The appointment of Abdulrasheed Bawa as substantive Chairman of the Economic and Financial Crimes Commission (EFCC), last February, had long foreclosed the return of Mr. Ibrahim Magu to his seat, which he was forced to vacate in July last year, and it followed the normal trend of other EFCC heads before him. Virtually all the heads of the Nigerian anti-graft agency had left office in controversial circumstances.

Ibrahim Magu was appointed Acting Chairman of the Economic and Financial Crimes Commission (EFCC) on November 9, 2015, but was suspended from office by President Muhammadu Buhari on July 7, 2020, and replaced by Muhammad Umar, then EFCC head of operations, over allegations of fraud, including diversion of funds and EFCC seized assets.

President Buhari later convened an investigative panel headed by a retired Appeal Court Judge, Justice Ayo Salami, to look into these allegations. The Salami panel, in November, last year, confidentially, presented its report to President Buhari, and two weeks later, the President released the report, which cleared Ibrahim Magu of the charges. But he was not returned to his seat.

Observers believe that the Magu case followed an all too familiar trend of top bosses of the Nigerian anti- corruption agency facing the axe in very questionable ways for alleged questionable behaviour.

Prior to joining the EFCC as top boss of the agency, Ibrahim Magu was embroiled in a separate scandal. Under former EFCC boss, Farida Waziri, he was arrested at his Lagos home with EFCC case files and computers.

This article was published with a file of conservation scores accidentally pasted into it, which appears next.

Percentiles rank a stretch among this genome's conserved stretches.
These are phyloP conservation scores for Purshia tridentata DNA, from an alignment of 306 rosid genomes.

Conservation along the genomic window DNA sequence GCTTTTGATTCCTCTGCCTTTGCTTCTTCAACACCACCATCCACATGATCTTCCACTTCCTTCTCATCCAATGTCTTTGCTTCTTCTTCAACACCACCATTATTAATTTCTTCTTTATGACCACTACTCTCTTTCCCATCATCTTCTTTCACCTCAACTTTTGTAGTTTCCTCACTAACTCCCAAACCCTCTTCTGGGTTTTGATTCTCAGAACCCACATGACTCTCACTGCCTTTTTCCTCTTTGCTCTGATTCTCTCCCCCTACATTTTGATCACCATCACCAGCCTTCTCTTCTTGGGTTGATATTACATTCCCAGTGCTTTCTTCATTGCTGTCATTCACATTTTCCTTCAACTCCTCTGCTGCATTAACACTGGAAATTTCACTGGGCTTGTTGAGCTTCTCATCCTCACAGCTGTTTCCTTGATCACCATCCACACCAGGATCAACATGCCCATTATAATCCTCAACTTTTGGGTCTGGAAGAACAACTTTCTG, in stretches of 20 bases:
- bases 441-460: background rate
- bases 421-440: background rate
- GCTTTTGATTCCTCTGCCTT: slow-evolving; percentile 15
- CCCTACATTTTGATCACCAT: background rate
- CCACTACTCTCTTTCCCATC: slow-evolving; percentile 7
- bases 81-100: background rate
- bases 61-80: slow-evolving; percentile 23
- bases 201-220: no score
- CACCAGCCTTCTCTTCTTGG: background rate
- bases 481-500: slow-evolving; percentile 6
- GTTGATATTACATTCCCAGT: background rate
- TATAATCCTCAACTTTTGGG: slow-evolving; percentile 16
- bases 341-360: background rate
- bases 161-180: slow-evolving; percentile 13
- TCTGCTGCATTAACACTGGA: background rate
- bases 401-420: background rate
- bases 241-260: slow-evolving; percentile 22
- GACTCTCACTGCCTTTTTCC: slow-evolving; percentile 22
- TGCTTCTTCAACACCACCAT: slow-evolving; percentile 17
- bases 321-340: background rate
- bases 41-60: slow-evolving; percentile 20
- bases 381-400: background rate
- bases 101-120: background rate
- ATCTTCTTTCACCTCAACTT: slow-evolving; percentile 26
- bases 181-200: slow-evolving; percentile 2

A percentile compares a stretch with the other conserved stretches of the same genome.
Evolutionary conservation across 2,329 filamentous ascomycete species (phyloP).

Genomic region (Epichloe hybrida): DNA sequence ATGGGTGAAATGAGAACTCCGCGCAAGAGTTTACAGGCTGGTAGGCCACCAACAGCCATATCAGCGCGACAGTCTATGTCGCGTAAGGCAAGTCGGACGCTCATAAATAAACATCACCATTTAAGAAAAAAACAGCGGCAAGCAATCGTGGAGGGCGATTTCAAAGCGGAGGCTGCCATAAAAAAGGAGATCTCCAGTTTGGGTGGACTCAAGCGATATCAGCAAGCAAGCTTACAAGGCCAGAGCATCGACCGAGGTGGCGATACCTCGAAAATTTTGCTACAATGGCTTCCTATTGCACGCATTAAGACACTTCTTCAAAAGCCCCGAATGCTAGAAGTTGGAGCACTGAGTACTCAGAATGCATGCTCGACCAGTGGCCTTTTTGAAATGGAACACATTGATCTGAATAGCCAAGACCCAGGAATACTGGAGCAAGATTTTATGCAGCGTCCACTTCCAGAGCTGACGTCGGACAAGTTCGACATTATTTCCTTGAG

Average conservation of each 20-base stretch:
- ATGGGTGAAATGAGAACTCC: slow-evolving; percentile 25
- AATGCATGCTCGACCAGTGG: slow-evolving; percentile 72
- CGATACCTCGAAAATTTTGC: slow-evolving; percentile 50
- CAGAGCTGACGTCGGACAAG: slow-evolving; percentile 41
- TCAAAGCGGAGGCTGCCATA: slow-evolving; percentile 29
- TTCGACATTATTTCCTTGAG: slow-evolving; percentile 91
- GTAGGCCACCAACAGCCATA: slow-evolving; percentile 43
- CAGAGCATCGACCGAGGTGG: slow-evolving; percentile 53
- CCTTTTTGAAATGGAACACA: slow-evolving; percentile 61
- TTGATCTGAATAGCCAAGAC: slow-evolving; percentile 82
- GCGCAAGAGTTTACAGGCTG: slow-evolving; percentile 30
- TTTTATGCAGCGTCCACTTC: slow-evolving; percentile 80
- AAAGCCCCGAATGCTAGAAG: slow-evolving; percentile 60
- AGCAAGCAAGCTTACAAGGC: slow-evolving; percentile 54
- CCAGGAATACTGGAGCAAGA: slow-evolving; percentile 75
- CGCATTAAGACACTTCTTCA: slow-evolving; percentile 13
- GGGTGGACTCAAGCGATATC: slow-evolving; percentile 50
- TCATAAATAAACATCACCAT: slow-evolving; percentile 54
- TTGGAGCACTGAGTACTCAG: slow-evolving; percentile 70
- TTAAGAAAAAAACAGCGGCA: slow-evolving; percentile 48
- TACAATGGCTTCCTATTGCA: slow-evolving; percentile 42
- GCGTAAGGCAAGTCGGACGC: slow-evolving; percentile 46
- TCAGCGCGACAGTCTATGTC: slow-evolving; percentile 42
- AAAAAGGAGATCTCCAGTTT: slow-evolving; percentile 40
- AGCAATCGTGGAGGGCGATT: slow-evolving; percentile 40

The next day, Magu, who had served as the Head of the EFCC Economic Governance Unit, had his Abuja home raided by EFCC officials looking for files and a computer containing classified documents.It was claimed, at that time, that Magu’s problems came from some politicians friendly with Farida Waziri.

Later, Farida Waziri herself, would be removed from her position as EFCC chairperson, by former President Goodluck Jonathan on accusations that the EFCC had been selective in its investigations.

Since it was established in 2003, the EFCC has been accused of being a political tool used to target enemies of the ruling politicians in the country. As it is, the agency is carefully tucked within the Presidency with the head of the organization reporting directly to the President. This reporting system had almost always caused friction with the office of the Inspector General of Police or the Attorney General of the Federation.

In the case of Ibrahim Magu, two times was his nomination sent to Senate for confirmation, and on those two times it was rejected. But the President insisted that the man must remain on the seat, though in acting capacity, which was one of the challenges and controversies of the Buhari administration on appointments, nominations, and confirmations.

The Vice President, Professor Yemi Osinbajo, a Senior Advocate of Nigeria (SAN), had at the time, claimed that “the National Assembly does not need to agree with the Presidency on the appointment of Magu as head of the Economic and Financial Crimes Commission”.